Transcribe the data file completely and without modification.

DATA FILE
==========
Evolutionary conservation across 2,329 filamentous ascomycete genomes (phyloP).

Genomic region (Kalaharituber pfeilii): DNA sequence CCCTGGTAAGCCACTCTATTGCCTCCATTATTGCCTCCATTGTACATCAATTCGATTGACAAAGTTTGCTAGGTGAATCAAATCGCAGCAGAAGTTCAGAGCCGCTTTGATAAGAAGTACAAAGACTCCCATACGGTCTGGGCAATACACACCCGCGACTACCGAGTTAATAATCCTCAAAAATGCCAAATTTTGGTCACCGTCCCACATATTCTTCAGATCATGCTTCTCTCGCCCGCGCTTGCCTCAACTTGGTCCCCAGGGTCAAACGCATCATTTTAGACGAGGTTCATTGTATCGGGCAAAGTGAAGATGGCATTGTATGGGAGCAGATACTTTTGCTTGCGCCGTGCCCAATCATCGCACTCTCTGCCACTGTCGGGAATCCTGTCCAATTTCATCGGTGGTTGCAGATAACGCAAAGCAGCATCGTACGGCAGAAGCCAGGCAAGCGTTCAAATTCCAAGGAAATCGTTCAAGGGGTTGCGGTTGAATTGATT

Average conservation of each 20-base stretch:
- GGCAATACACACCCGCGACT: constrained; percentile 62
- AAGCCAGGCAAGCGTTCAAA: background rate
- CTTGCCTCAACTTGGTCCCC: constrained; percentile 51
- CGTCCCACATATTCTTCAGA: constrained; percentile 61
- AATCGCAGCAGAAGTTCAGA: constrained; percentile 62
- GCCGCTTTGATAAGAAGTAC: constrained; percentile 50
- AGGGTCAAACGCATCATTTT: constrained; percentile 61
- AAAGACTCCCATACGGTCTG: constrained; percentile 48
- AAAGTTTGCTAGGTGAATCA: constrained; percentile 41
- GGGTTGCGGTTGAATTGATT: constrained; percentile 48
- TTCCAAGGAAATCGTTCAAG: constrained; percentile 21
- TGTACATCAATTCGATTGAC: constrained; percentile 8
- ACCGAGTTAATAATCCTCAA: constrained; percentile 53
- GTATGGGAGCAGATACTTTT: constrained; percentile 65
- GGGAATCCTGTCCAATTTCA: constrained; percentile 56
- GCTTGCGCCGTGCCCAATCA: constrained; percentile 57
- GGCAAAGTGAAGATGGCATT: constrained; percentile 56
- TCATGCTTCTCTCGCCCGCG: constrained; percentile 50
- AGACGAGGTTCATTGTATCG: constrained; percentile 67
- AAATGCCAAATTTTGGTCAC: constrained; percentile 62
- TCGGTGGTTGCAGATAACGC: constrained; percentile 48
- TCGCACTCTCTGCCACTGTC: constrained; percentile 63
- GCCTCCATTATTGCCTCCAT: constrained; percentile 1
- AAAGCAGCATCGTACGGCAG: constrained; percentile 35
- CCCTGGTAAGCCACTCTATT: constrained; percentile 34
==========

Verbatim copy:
Evolutionary conservation across 2,329 filamentous ascomycete genomes (phyloP).

Genomic region (Kalaharituber pfeilii): DNA sequence CCCTGGTAAGCCACTCTATTGCCTCCATTATTGCCTCCATTGTACATCAATTCGATTGACAAAGTTTGCTAGGTGAATCAAATCGCAGCAGAAGTTCAGAGCCGCTTTGATAAGAAGTACAAAGACTCCCATACGGTCTGGGCAATACACACCCGCGACTACCGAGTTAATAATCCTCAAAAATGCCAAATTTTGGTCACCGTCCCACATATTCTTCAGATCATGCTTCTCTCGCCCGCGCTTGCCTCAACTTGGTCCCCAGGGTCAAACGCATCATTTTAGACGAGGTTCATTGTATCGGGCAAAGTGAAGATGGCATTGTATGGGAGCAGATACTTTTGCTTGCGCCGTGCCCAATCATCGCACTCTCTGCCACTGTCGGGAATCCTGTCCAATTTCATCGGTGGTTGCAGATAACGCAAAGCAGCATCGTACGGCAGAAGCCAGGCAAGCGTTCAAATTCCAAGGAAATCGTTCAAGGGGTTGCGGTTGAATTGATT

Average conservation of each 20-base stretch:
- GGCAATACACACCCGCGACT: constrained; percentile 62
- AAGCCAGGCAAGCGTTCAAA: background rate
- CTTGCCTCAACTTGGTCCCC: constrained; percentile 51
- CGTCCCACATATTCTTCAGA: constrained; percentile 61
- AATCGCAGCAGAAGTTCAGA: constrained; percentile 62
- GCCGCTTTGATAAGAAGTAC: constrained; percentile 50
- AGGGTCAAACGCATCATTTT: constrained; percentile 61
- AAAGACTCCCATACGGTCTG: constrained; percentile 48
- AAAGTTTGCTAGGTGAATCA: constrained; percentile 41
- GGGTTGCGGTTGAATTGATT: constrained; percentile 48
- TTCCAAGGAAATCGTTCAAG: constrained; percentile 21
- TGTACATCAATTCGATTGAC: constrained; percentile 8
- ACCGAGTTAATAATCCTCAA: constrained; percentile 53
- GTATGGGAGCAGATACTTTT: constrained; percentile 65
- GGGAATCCTGTCCAATTTCA: constrained; percentile 56
- GCTTGCGCCGTGCCCAATCA: constrained; percentile 57
- GGCAAAGTGAAGATGGCATT: constrained; percentile 56
- TCATGCTTCTCTCGCCCGCG: constrained; percentile 50
- AGACGAGGTTCATTGTATCG: constrained; percentile 67
- AAATGCCAAATTTTGGTCAC: constrained; percentile 62
- TCGGTGGTTGCAGATAACGC: constrained; percentile 48
- TCGCACTCTCTGCCACTGTC: constrained; percentile 63
- GCCTCCATTATTGCCTCCAT: constrained; percentile 1
- AAAGCAGCATCGTACGGCAG: constrained; percentile 35
- CCCTGGTAAGCCACTCTATT: constrained; percentile 34